“Olio Nuovo”

The early oil produced in the first two weeks of pressing is called “olio nuovo” or “new oil.”  It is highly prized by Italians for its robust grassy flavor but is extremely difficult to come by because of its short-lived and fragile nature. I was lucky enough to get to taste three of Pasolivo’s olio nuovo blends from the 2017 harvest. Comprised of different olive varietals, these very special oils were among the most delicious olive oils I’ve ever tasted. They were all dark green in color, with a fresh, grassy flavor.

The rare and elusive olio nuovo, or “new oil” from this year’s harvest.
This olio nuovo is a blend of three varietals of olives: Mission, Frantoio, and Lucca.

The Tasting Room

Pasolivo also produces flavored olive oils, all made with fresh, local ingredients. For example, the lemon flavored oil uses lemon peels that have been pressed to extract the essential oil which is then incorporated into the olive oil. The basil flavored oil is macerated with fresh locally grown basil leaves for a short period of time to impart the wonderful flavor of basil to the oil.

Tasters are encouraged to dip bread in various combinations of flavored oils and vinegars. Spice mixtures are offered to enhance the tasting experience.

In Pasolivo’s tasting room, visitors are given a complimentary tasting of all eleven types of oil they produce. In addition, they mix up their tasting repertoire with various flavored vinegars and herb/spice/salt mixtures from local producers to give visitors a unique tasting experience and to display the range of uses for their products.

This olive oil was fresh, fruity and pungent, far superior to any mass-produced supermarket olive oil. While its spicy, robust flavors might require a palate adjustment for some people, I loved the intense flavor and the kick in the back of my throat that this oil produced. In fact, knowing that this “kick” is exactly what honest olive oil is supposed to provide, I relished it.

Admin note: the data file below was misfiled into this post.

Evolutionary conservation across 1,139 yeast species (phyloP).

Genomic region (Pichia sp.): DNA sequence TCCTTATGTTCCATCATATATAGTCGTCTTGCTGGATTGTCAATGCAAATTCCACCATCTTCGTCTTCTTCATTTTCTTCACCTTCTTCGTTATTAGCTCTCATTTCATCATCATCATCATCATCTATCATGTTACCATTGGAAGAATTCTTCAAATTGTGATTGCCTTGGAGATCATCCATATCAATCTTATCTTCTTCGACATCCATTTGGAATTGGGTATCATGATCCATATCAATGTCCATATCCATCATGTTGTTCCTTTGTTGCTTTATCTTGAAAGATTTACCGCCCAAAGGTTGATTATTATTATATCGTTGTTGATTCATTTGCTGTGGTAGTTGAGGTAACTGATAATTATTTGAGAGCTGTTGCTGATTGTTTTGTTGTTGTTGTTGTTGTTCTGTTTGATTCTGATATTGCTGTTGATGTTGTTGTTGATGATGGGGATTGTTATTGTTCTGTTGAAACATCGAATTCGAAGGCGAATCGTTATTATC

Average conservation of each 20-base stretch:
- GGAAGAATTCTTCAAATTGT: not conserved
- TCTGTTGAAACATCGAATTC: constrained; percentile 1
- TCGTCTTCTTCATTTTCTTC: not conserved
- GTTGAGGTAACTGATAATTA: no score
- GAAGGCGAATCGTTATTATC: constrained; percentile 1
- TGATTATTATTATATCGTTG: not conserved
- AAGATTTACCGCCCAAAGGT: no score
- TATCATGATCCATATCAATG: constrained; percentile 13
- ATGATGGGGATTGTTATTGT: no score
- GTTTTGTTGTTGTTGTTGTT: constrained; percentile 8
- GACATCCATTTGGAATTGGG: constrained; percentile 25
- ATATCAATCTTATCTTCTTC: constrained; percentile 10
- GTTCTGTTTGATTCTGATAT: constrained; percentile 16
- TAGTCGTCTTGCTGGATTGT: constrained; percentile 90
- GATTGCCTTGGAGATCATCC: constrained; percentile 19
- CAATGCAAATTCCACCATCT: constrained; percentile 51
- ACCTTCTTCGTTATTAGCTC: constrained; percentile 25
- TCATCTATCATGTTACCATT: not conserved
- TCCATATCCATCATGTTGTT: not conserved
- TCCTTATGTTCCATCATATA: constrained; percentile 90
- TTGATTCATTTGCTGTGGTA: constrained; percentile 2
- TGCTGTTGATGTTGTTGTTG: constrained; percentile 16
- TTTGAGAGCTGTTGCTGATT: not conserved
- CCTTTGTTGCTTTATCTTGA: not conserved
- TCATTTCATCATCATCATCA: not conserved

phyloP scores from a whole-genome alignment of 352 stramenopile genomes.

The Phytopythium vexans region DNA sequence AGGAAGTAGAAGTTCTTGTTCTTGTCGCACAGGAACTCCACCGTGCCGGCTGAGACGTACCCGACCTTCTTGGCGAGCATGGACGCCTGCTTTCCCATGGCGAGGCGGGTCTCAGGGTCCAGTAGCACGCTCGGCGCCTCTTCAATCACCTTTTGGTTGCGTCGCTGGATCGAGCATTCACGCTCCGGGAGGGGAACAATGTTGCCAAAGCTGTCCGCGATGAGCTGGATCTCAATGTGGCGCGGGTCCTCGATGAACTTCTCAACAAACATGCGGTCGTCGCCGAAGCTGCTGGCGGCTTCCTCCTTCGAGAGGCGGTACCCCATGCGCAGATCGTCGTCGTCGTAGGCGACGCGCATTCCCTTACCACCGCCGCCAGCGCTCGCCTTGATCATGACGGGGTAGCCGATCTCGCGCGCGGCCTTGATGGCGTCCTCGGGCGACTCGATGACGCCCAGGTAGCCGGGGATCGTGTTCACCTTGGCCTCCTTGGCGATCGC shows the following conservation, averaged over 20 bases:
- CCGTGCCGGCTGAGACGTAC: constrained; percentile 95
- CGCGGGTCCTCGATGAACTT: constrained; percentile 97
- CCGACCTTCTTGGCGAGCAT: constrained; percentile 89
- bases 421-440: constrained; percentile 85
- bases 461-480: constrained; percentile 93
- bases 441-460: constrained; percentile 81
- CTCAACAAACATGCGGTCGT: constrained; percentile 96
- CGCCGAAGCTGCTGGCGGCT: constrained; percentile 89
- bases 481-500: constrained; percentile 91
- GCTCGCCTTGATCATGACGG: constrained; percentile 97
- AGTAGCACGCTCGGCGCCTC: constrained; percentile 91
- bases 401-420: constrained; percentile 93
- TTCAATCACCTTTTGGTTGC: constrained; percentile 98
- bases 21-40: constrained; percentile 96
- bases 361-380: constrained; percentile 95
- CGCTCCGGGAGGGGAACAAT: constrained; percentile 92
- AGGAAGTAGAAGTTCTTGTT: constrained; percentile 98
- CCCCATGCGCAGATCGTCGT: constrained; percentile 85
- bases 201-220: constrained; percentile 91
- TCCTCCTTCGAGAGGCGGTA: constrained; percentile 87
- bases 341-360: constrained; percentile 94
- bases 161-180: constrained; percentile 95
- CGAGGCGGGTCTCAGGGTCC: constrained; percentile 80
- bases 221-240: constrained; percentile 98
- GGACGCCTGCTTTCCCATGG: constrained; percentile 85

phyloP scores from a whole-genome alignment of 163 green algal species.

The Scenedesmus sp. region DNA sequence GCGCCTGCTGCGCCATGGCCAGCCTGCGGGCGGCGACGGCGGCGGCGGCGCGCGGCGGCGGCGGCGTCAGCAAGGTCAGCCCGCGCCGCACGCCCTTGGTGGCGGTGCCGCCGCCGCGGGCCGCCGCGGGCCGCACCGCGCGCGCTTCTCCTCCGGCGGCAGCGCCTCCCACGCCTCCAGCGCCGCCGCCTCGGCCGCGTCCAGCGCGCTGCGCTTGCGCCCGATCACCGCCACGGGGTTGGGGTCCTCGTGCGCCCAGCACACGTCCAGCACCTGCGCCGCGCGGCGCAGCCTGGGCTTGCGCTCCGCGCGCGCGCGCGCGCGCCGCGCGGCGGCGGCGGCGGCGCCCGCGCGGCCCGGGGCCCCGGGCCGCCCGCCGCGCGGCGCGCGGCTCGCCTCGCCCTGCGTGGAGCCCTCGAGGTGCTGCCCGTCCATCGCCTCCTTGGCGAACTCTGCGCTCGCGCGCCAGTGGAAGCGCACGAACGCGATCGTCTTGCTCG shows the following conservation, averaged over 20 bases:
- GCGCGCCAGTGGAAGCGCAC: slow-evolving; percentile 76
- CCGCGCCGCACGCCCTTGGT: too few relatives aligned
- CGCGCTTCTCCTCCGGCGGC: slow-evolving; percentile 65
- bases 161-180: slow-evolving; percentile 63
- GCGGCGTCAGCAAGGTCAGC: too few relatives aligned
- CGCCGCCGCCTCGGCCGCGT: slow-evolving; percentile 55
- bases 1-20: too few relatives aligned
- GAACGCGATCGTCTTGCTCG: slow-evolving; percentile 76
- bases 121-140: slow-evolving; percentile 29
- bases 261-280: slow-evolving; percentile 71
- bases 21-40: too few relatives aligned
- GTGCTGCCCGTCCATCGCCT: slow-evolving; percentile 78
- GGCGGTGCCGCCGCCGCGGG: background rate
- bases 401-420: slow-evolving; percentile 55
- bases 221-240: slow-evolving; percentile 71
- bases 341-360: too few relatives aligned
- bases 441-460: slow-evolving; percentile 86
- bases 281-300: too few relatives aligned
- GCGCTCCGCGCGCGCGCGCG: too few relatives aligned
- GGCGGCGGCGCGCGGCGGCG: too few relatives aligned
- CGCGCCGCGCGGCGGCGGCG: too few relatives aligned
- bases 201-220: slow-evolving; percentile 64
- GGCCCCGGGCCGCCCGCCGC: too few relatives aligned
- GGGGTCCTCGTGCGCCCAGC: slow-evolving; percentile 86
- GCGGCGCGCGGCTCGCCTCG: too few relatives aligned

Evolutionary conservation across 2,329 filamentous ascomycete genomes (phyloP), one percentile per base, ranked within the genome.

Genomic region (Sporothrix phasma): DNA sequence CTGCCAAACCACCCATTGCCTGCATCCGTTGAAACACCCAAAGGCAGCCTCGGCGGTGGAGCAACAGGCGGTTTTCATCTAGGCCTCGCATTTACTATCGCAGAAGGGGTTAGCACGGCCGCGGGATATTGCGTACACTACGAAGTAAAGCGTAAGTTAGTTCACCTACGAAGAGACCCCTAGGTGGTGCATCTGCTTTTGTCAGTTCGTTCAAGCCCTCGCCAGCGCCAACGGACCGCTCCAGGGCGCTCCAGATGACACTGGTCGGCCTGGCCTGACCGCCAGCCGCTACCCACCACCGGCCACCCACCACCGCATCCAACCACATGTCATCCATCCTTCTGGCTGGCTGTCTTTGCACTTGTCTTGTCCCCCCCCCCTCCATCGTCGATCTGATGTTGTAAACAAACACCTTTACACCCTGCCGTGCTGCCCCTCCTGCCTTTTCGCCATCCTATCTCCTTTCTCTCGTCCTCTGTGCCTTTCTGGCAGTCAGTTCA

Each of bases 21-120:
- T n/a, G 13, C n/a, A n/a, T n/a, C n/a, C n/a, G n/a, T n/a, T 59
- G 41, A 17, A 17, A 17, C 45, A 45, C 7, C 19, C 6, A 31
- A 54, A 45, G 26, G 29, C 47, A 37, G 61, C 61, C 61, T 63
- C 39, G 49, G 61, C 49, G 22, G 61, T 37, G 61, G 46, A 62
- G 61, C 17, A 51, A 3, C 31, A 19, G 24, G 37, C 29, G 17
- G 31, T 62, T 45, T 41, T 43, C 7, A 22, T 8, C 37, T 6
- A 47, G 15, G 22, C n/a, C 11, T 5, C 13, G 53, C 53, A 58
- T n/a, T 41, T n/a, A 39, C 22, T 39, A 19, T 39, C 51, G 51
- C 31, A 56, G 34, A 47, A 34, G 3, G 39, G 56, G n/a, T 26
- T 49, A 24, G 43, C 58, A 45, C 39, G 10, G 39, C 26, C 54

As one might expect, this is not an inexpensive product. The labor intensive process involved in producing these small artisanal batches of liquid gold demands that consumers pay a fair price. Pasolivo offers a membership program where a 15% discount is provided to those agreeing to receive three shipments per year. Knowing that I am getting pure unadulterated olive oil makes this membership well worth the splurge. For more information on their Press Club, click here.

Upon joining Pasolivo’s Press Club, I was given this lovely burlap tote bag and a recipe book containing recipes using their olive oils and other products. With each shipment, I will receive new recipes to add to the notebook.

Since reading Extra Virginity  I have not looked at olive oil in the same way. And now that I’ve found a great resource for truly excellent olive oil, I will gladly support this industry. I encourage you to seek out local sources for high quality olive oil near you. Let us help create demand for the real thing so that oils of a dubious nature are not allowed to continue to flourish.

Pasolivo’s beautiful tasting room offers a variety of olive oil related products including bath and body products, handcrafted wood and ceramic items, and flavored salts, spices, and vinegars.

For more information on this topic, see the 60 Minutes expose, “AgroMafia” here. Also, Tom Mueller has compiled a list of the best supermarket olive oils at reasonable prices. To see his list, click here.

Note: I have not received any compensation of any kind from Pasolivo for this blog. All opinions are my own. I do wish to express my appreciation to Pasolivo for the tour and special tasting of the olio nuovo I received.